A new adventure in Ghana
So for those of you who don't know I was a Peace Corps volunteer in Kenya during the late 90's. I was doing agroforestry and met my husband there. I always joke that I went to school in Minnesota, but I had to go to Kenya to get a husband from Minnesota. He's an engineer and he's been involved with Engineers without Borders for about 2 years. The local chapter needed help with the education portion for a composting toilet facility they were designing for a school in Axim, Ghana. Well I'm going to Ghana here in a few months. I haven't been back to Africa since I left Kenya in 1999, I had watched the American Embassy there blow up even. We've been paying school fees for a good 10 or more kids since we left, volunteered with several NGO's working from the US to help there, but not been back. I'm excited to get going, but there is a little trepidation as well. Visas, shots, paperwork, all by the end of next month. I figured while I'm crash coursing everything Ghanaian I would make it a learning experience for all. Food, culture, music.
Ghana is a West African country, bounded on the north by Burkina Faso, on the east by Togo, on the south by the Atlantic Ocean and on the west by Côte d'Ivoire. Formerly, it was a British colony known as the Gold Coast and was led to independence by Dr. Kwame Nkrumah on the 6th of March, 1957.
Ghana became the first black nation in sub-Saharan Africa to achieve independence from colonial rule. The country is named after the ancient empire of Ghana, from which the ancestors of the present inhabitants are thought to have migrated. Ghana is a democracy, having completed the 3rd successful election cycle for parliament and president most recently in December 2008. Ghana does retain its traditional chieftainship system, as well.
English is the official language and is used in schools from about our 4th grade level. Most Ghanaians also speak one or more "home" languages.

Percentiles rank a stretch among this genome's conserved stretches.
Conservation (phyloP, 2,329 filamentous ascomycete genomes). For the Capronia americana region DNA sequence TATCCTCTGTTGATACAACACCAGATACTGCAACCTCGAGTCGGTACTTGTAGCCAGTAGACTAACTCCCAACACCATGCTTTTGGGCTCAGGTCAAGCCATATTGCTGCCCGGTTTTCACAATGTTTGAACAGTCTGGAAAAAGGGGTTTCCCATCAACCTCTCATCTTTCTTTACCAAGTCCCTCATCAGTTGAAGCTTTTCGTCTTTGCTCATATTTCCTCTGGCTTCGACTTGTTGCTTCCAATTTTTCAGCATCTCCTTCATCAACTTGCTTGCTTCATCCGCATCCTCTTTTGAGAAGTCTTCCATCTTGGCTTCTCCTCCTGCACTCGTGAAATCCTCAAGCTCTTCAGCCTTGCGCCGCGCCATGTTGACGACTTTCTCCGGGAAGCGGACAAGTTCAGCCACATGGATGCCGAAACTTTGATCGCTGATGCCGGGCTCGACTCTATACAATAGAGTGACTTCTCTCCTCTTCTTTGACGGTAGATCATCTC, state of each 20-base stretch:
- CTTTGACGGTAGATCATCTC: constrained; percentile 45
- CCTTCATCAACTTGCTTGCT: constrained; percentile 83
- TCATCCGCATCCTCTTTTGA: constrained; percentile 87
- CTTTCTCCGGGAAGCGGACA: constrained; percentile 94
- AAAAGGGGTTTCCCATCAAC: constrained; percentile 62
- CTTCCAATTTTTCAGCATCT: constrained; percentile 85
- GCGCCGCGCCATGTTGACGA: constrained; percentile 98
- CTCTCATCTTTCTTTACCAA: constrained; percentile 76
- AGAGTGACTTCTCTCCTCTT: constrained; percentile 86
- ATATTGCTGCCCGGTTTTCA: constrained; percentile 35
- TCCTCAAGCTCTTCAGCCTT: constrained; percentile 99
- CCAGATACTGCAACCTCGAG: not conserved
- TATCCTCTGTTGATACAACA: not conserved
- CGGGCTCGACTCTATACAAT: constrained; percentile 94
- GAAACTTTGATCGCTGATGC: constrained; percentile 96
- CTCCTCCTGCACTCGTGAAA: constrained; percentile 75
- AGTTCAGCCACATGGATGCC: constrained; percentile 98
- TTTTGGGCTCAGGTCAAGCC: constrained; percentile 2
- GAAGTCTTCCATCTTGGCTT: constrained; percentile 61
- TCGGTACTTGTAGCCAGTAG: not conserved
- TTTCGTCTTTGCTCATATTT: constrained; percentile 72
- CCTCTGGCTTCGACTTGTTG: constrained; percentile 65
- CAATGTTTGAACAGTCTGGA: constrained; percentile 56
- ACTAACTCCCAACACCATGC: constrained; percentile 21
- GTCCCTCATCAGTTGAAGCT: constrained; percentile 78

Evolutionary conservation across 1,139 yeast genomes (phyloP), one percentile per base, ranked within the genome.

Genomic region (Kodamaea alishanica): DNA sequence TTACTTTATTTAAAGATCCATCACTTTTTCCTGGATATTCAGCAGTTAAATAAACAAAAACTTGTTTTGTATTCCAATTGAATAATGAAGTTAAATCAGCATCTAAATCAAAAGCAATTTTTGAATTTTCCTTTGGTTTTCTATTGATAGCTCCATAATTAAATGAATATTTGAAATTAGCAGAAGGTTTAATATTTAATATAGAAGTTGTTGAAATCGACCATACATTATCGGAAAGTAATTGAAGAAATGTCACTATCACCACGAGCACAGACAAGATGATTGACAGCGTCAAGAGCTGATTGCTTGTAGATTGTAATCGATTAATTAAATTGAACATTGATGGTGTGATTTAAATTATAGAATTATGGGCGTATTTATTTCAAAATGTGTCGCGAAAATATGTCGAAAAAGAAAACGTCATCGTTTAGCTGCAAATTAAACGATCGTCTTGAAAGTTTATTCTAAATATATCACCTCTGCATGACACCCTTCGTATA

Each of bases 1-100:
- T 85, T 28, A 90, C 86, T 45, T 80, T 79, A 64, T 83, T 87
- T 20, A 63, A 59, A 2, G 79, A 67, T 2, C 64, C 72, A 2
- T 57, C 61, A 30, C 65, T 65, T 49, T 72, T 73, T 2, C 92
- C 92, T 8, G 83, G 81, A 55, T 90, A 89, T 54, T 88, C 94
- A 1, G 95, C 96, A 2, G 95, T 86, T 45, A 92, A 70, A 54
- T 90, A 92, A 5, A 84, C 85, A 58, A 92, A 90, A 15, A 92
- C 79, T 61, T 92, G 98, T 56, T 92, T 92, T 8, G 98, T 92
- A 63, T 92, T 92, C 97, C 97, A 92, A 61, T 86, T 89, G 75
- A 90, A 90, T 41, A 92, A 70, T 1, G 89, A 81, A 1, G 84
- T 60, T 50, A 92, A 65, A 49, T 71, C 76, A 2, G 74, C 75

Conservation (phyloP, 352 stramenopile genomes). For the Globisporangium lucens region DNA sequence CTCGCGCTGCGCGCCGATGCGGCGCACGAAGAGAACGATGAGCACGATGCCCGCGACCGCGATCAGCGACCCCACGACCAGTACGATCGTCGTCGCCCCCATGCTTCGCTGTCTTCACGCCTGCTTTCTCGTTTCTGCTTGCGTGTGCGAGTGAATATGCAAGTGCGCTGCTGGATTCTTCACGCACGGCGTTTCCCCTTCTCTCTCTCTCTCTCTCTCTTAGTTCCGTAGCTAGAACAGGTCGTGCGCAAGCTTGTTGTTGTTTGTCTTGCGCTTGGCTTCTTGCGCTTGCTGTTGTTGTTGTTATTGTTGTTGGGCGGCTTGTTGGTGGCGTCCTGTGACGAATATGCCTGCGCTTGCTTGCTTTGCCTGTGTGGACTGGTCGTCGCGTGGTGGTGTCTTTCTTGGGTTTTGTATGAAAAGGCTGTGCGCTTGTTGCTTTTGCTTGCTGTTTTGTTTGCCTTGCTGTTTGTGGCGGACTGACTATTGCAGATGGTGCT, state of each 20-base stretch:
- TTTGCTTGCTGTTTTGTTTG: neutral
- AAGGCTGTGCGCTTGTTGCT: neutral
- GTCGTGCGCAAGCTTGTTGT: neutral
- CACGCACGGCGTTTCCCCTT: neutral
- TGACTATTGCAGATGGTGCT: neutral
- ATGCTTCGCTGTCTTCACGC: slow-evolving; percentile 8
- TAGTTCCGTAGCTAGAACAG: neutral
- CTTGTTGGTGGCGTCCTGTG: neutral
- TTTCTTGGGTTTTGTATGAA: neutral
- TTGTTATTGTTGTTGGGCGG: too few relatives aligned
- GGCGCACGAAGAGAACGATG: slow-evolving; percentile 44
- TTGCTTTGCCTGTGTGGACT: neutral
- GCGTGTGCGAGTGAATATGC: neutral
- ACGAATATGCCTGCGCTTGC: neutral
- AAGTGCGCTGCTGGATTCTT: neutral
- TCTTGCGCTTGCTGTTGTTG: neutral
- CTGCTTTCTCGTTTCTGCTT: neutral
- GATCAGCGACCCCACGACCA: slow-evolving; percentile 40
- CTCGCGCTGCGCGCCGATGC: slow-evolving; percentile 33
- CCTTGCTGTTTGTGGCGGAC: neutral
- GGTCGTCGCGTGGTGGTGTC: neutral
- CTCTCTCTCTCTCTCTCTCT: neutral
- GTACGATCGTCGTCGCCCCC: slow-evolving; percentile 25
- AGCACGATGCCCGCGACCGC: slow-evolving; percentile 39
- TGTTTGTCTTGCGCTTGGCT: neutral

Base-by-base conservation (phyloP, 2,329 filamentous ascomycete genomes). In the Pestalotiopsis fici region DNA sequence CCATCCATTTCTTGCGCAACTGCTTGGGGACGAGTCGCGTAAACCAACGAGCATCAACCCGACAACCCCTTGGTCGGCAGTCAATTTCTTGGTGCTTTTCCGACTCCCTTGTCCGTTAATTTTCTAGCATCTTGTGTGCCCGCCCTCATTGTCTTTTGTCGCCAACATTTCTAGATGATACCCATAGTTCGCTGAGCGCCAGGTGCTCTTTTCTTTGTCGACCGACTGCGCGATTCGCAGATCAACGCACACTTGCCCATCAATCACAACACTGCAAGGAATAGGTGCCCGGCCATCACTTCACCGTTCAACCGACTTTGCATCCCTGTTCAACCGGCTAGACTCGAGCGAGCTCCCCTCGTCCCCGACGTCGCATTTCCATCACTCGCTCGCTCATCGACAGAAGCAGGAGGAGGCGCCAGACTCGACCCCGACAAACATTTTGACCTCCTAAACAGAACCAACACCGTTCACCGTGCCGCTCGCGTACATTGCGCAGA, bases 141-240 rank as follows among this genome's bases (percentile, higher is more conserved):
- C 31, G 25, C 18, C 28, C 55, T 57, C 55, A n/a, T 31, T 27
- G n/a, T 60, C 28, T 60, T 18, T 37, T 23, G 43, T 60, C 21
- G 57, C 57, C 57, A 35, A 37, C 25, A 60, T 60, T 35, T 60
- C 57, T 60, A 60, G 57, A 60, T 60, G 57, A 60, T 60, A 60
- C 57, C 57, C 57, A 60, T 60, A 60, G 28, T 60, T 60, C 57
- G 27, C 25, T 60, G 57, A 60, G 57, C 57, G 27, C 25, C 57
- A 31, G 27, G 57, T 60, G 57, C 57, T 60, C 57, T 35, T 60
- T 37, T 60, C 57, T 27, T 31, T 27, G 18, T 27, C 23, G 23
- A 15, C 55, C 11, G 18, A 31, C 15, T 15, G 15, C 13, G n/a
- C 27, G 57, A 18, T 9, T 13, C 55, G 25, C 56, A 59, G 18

In 2010, the World Bank ranked Ghana 152 out of 181 countries in GDP-PPP(Purchasing Power Parity). Although Ghana's economy has improved markedly in the last decade or so, the average per person annual GDP was only $1,644. The compares to the US at $47,1543, Mexico at $14,564, South Africa at $10,565, and Democratic Republic of Congo at $347 (in 181st place).
Axim is the Capital of the Nzema East District, an area encompassing 2194 square kilometers (9.8 percent of the total area of the Western Region). This relatively poor town has recently become a municipality. The population of greater Axim, including nearby villages is approximately 33,000. There is a modest hospital in town. The economy is based on fishing, subsistence farming, and government services.
Axim is near Ivory Coast to the west, and the nearest substantial city, Takoradi, is about a one-hour drive to the east. It is about 150 miles west of Accra, about an eight-hour drive. Recently oil was discovered some 50 miles off the coast of Axim. It remains to be seen what effect that may have on the life and economy of the area. Axim people are mostly Nzema. Most speak Nzema, Fante, English, and smatterings of other Ghanaian languages. Schools teach French or Arabic, as well.
The "castle", Fort Fort St. Antonio, is the center of the town. The Dutch captured it in 1642. It was ceded to Britain in 1872. For some 300 years, it was a center for trading gold, slaves, timber, cotton and other products. Today the castle houses some offices and has some areas historically preserved to demonstrate how it was used as a slave trading center.
Every September, Axim hosts the Kundum Festival. It coincides with the fish season. Families return to their "family homes." Deceased ancestors are remembered and mourned. Family problems are sorted out in peaceful ways, helped by the traditional elders if necessary. There is much dancing, drumming, and feasting. Traditional leaders and honored guests are ceremoniously carried in palanquins, shaped like their fishing canoes, and decorated with flowers. No one knows for sure how far back this festival goes, but we do know that a Dutch traveler recorded a Kundum Festival in the 17th century.
Ghana is a democracy, but it also retains its chieftaincies. The Paramount Chief of the Lower Axim Traditional Council is King Awulae Attibrukusu III. Axim also has a Queen Mother. The system is somewhat similar to that of our own American Indians, where the tribe controls land and has rights within the democratic system.
The symbol of the royal house is a chicken nesting on a pole, signifying the need of the King and the royal family to nurture the people. The man carrying the symbol pole is the chief linguist. He is knowledgeable about Ghanaian laws, customs, and protocol and typically is the spokesman for the King in formal public forums.